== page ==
We are adapting to the situation by innovating new delivery modelss, launching brand campaigns that are impactful in the current context and closely monitoring changes in consumer buying behaviour, he said.
The pandemic has brought unprecedented change in the way people live and work, N Chandrasekaran, chairman, Tata Consumer Products, said at the firm’s annual general meeting (AGM) on Monday.
Held virtually, the AGM was the first after the merger of the Tata Chemicals consumer business with Tata Global Beverages in February.
The consolidated top line of the firm for FY20 stood at Rs 9,637 crore after the merger.
Nearly 60 per cent of Tata Consumer’s consolidated revenue comes from India, while the rest comes from international markets.
“We faced logistical challenges in the Indian market,” Chandrasekaran said.
“Limited availability of workers due to large-scale migration, restrictions on movement and transport and time taken to streamline retail operations were some of the key issues.”
While Tata Consumer saw a spike in retail and online sales for its branded businesses, its food-service sales and out-of-home businesses were impacted.
Though some of these challenges, Chandrasekaran said, would persist in the short term, the situation had progressively improved.
“We are adapting to the situation by innovating new delivery models, launching brand campaigns that are impactful in the current context and closely monitoring changes in consumer buying behaviour,” he said.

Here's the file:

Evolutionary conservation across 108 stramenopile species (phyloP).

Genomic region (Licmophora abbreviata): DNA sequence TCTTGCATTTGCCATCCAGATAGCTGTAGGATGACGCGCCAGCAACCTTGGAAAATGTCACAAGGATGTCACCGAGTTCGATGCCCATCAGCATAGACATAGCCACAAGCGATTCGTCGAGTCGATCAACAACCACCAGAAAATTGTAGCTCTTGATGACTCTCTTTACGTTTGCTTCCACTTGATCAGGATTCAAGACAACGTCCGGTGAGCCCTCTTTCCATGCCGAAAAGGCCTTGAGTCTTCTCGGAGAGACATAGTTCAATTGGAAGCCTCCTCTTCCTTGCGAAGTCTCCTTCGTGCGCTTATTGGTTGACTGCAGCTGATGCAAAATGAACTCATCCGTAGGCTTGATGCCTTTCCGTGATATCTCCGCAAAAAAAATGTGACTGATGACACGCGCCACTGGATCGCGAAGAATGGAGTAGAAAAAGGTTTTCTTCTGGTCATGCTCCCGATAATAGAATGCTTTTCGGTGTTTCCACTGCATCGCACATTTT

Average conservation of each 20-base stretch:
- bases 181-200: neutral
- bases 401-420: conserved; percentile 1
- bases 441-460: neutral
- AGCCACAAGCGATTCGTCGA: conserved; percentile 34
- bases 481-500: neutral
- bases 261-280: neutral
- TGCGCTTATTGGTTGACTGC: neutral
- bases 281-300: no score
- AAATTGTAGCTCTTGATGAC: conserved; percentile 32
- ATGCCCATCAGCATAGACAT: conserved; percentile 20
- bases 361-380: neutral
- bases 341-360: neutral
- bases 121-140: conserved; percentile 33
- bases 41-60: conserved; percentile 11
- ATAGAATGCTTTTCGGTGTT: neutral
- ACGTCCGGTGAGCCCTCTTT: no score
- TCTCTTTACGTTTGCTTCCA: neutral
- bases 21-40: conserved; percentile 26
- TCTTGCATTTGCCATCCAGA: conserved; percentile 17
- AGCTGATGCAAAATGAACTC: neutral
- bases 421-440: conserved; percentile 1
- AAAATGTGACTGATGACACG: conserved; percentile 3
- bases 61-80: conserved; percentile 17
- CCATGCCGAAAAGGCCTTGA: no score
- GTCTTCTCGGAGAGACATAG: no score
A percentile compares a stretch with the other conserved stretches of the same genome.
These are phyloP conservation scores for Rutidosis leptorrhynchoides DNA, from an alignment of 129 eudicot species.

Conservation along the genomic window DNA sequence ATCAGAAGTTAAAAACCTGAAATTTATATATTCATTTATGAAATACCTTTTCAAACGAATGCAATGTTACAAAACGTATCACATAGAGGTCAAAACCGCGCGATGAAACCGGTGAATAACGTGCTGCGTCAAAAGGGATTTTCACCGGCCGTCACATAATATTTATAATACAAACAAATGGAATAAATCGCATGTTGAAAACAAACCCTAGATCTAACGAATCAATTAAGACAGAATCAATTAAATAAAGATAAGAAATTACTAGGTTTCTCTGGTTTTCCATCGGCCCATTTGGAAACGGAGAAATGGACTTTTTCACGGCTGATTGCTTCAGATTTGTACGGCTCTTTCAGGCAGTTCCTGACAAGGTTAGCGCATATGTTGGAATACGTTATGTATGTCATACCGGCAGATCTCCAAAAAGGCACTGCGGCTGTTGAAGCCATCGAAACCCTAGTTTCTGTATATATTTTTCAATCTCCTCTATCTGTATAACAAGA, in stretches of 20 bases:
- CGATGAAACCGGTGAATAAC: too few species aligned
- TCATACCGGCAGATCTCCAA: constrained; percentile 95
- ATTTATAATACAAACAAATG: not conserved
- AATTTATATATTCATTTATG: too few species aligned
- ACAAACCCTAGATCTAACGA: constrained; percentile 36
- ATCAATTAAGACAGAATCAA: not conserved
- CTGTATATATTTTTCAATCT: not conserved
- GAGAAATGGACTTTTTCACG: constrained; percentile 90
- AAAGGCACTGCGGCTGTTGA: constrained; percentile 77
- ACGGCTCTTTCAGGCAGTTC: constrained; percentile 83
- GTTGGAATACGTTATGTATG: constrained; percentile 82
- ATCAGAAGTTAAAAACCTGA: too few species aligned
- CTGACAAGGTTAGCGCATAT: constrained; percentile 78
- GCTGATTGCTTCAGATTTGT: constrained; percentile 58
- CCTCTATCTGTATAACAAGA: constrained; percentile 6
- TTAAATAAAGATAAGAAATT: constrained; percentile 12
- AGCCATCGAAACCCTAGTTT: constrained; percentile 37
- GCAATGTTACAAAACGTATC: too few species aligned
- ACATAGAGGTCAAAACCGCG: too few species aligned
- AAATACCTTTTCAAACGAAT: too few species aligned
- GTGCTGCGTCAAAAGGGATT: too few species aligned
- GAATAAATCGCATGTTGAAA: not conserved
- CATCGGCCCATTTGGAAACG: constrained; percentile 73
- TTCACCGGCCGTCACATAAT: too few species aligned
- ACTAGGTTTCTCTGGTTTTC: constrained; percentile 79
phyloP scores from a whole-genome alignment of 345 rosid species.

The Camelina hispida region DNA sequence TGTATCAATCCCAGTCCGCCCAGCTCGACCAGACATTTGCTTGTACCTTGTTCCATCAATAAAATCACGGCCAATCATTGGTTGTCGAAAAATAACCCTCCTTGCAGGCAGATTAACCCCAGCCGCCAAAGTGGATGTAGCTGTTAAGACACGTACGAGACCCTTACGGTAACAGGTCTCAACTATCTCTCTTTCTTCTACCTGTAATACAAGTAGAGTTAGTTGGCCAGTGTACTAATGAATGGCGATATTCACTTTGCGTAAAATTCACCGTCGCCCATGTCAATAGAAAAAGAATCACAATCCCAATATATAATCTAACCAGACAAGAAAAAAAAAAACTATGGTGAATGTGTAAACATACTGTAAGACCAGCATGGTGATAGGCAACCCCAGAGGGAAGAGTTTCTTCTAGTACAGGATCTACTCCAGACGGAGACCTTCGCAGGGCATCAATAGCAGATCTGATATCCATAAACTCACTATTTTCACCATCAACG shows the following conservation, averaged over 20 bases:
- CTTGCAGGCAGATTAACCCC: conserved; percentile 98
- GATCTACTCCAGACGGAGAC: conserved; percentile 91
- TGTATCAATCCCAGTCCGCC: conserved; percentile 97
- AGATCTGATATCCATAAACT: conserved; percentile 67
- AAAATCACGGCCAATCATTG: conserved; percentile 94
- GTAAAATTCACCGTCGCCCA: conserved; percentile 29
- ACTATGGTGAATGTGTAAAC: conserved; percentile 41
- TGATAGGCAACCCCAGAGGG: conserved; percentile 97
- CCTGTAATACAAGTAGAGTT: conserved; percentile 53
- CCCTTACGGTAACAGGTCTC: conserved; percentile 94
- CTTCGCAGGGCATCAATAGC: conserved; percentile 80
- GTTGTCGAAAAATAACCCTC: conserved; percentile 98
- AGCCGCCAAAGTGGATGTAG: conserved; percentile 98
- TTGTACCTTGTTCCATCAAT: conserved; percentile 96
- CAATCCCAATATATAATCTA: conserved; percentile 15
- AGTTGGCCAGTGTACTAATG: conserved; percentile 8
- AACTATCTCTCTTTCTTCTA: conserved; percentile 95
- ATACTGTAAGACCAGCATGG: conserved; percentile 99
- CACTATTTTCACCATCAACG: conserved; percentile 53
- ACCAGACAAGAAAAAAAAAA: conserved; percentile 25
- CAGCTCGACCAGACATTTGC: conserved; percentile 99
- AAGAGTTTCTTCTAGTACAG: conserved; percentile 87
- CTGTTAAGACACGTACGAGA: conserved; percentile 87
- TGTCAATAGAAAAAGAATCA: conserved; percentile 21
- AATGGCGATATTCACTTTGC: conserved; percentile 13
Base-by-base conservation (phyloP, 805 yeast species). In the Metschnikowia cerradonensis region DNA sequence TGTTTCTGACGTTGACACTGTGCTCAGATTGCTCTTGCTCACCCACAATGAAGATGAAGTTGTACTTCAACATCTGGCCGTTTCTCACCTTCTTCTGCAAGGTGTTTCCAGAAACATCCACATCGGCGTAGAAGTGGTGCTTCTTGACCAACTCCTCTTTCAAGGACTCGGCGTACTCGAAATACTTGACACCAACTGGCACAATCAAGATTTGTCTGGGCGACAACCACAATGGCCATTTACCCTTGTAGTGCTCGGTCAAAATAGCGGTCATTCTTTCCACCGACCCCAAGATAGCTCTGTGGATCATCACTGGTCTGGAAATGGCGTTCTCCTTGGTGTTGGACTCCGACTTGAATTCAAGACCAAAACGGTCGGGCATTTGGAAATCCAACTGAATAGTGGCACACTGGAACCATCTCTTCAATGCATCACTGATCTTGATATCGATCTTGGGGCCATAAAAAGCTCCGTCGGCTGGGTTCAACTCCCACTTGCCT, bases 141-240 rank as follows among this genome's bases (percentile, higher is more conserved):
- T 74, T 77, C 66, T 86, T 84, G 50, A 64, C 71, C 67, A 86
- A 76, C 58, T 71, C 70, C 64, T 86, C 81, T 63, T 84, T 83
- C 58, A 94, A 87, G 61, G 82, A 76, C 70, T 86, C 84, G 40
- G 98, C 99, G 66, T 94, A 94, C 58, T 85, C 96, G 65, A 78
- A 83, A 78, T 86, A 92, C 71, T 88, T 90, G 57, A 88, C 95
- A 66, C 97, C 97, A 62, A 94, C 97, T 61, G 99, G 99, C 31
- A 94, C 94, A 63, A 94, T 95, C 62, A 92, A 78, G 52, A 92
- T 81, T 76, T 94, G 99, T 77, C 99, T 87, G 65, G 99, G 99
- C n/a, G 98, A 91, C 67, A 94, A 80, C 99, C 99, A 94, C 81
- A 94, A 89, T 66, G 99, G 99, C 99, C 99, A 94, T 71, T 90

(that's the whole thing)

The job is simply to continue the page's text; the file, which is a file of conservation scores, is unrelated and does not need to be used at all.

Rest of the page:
Tata Consumer has identified new priorities for FY21, including investing behind its salt, tea, and branded food business under Tata Sampann as well as taking health and wellness to the next level following acquisition of PepsiCo’s stake in NourishCo joint venture.
Tata Consumer is also scaling up its digital initiatives across channels and will look to unlock synergies in cost and revenue for the business, Chandrasekaran said.
The immediate focus would be to strengthen distribution and make products available both online and offline, he said, while entry into areas would be calibrated.
Tata Consumer’s products would also be available on the Tata Digital platform, which would be launched later this year.
And, Tata Sampann, described as a ‘diamond in the rough’ by new managing director and CEO Sunil D’Souza, would be extended to new categories.
In FY20, Tata Consumer acquired the branded tea business of Dhunseri Tea (in Rajasthan) and would continue to evaluate organic and inorganic opportunities in the future.
“The India market presents exciting growth opportunities and the integration of the beverages and foods businesses in India gives us a strong platform for accelerated growth.
“The current scenario, I believe, is also a learning opportunity, and we will emerge stronger from this,” Chandrasekaran said.
While Tata Starbucks, the retail joint venture business of the company, clocked 21 per cent growth in revenue for FY20, performance was impacted in Q4 due to the pandemic and lockdown, Chandrasekaran said.
“In the short term, store reopening and ramp up will depend on the pace at which normalcy is restored in the economy and the return of consumer confidence.
“We are exploring additional revenue models, including delivery and open pick up systems,” he said.
There are 185 stores of Tata Starbucks across 11 cities in India.
However, only 50 per cent of these stores are currently open.
Photograph: Danish Siddiqui/Reuters
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